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Lowering The Flag To Get In A Saloon

( Originally Published 1902 )



AT the close of a patriotic parade one evening I saw two young men in the street of a city, one bearing a large banner with mottoes on it and the other carrying a beautiful silk flag. They halted in front of a saloon and undertook to enter it, but had considerable difficulty in doing so. The banner was so large that it could hardly be gotten in the door, and the long flagpole had to be tilted horizontally and the folds of the flag gathered in the hand to make the entrance possible. And with feelings of regret, not unmingled with indignation, I saw the American flag literally hauled down in the presence of a saloon. It would have been bad enough for the young men, if they had desired a drink, to have taken their emblems to their hall and returned to the bar, but to stain the stars and stripes with the slime of a filthy saloon, and to take such trouble to do so, was infinitely worse. It filled my soul with con-tempt to see that emblem, that had never surrendered to any earthly power, trailed in the dust in the presence of rum. Even the door through which they entered had a flag fastened above it. On patriotic occasions there is the sub-lime mockery of saloon decorations—flags, flags, nothing but American flags everywhere, on the outside and inside of the building.

There is no such enemy to the flag as the saloon, and if there were enough of them the stars and stripes would be an impossibility. The Old World idea of government was that God gave the authority to the kings and queens and emperors, and that they granted what rights they pleased to their subjects. Our American idea of government is that God gives the authority to the people themselves. But this individual sovereignty can only be maintained on two conditions—those of education and virtue. Where there is universal ignorance there is an absolute despotism every time ; where the few are educated, there is aristocracy; where the greater number are enlightened, there will be parliaments with increasing power; and where the education becomes general among the common people, there will be a republican form of government. Our fathers understood the philosophy of free institutions, and at the very beginning of their colonial life instituted the common school system, which is the pride and hope of the Republic ; and the people of today recognize that same philosophy by the manner in which they foster the public school system, and by the princely generosity with which they endow and maintain the higher institutions of learning. Is there anything in a saloon which suggests the education which is so necessary to the perpetuity of free government? There is everything to suggest besotted ignorance and wretched poverty.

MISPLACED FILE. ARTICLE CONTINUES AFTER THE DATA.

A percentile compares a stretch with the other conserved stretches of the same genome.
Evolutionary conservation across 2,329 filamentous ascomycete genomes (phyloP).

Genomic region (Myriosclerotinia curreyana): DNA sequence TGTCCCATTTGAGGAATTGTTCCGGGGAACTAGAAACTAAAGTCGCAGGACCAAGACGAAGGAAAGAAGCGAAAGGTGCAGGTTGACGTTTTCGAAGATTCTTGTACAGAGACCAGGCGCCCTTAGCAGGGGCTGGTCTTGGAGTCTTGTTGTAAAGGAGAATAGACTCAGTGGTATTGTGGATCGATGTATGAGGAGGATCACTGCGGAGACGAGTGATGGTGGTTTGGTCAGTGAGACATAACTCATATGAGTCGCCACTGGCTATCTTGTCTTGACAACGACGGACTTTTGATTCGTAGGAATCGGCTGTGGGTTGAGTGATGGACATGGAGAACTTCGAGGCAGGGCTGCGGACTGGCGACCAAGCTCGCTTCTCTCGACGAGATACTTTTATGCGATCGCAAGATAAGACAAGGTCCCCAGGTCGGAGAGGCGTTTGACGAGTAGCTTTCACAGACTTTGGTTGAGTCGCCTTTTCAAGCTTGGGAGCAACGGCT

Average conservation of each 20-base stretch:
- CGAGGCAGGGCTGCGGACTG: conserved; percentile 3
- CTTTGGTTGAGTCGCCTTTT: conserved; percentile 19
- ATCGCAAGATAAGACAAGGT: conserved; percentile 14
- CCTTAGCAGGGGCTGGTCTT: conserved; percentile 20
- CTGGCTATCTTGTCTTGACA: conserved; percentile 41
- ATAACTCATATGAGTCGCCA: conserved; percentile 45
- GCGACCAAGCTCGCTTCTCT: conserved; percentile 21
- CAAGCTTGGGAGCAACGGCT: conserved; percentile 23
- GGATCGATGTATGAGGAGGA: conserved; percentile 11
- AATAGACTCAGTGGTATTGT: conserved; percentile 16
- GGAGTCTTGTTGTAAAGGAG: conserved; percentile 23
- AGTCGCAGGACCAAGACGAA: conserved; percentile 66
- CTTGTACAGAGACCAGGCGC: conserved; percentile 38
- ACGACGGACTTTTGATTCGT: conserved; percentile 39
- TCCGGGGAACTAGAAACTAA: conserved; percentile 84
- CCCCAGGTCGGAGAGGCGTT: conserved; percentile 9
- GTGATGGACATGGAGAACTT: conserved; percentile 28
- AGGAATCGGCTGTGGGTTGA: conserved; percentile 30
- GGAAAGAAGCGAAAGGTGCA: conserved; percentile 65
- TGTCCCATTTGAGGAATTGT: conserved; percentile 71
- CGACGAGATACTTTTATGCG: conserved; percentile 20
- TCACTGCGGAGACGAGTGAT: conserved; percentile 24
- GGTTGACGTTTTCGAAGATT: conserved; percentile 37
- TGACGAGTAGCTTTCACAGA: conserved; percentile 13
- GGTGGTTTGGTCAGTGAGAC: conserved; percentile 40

The other condition of a republican form of government is virtue. No man can be said to govern himself, in whom the moral and spiritual faculties do not dominate the baser ones ; and no nation is able to govern itself where animal-ism, vice and crime predominate; where there is general wickedness enough amongst a people there must be absolute despotism to govern them ; since the world began it has always been so and will continue to be so. The vile slums of great cities, of necessity, have brutal bosses; if one is removed, another quickly takes his place, in answer to the law that vicious elements must be ruled with a rod of iron. There is nothing in all the land which develops animal-ism, breeds vice, fosters crime, as the saloon does ; nothing which so encourages that lawlessness which requires an absolute despotism. These vile drinking places not only destroy individual character, but they do all in their power to make impossible a democratic form of government. What a mockery, then, to decorate the saloons so profusely with bunting, when they are the worst enemies the flag could possibly have.

Christianity not only saves the individual from sin, but it promotes political liberty by checking the base and low in man and encouraging the high and holy. It is a friend to a representative form of government. It has been the Christ spirit of the nineteenth century, more than anything else, that has secured the steadily increasing liberties to the common people of the world.



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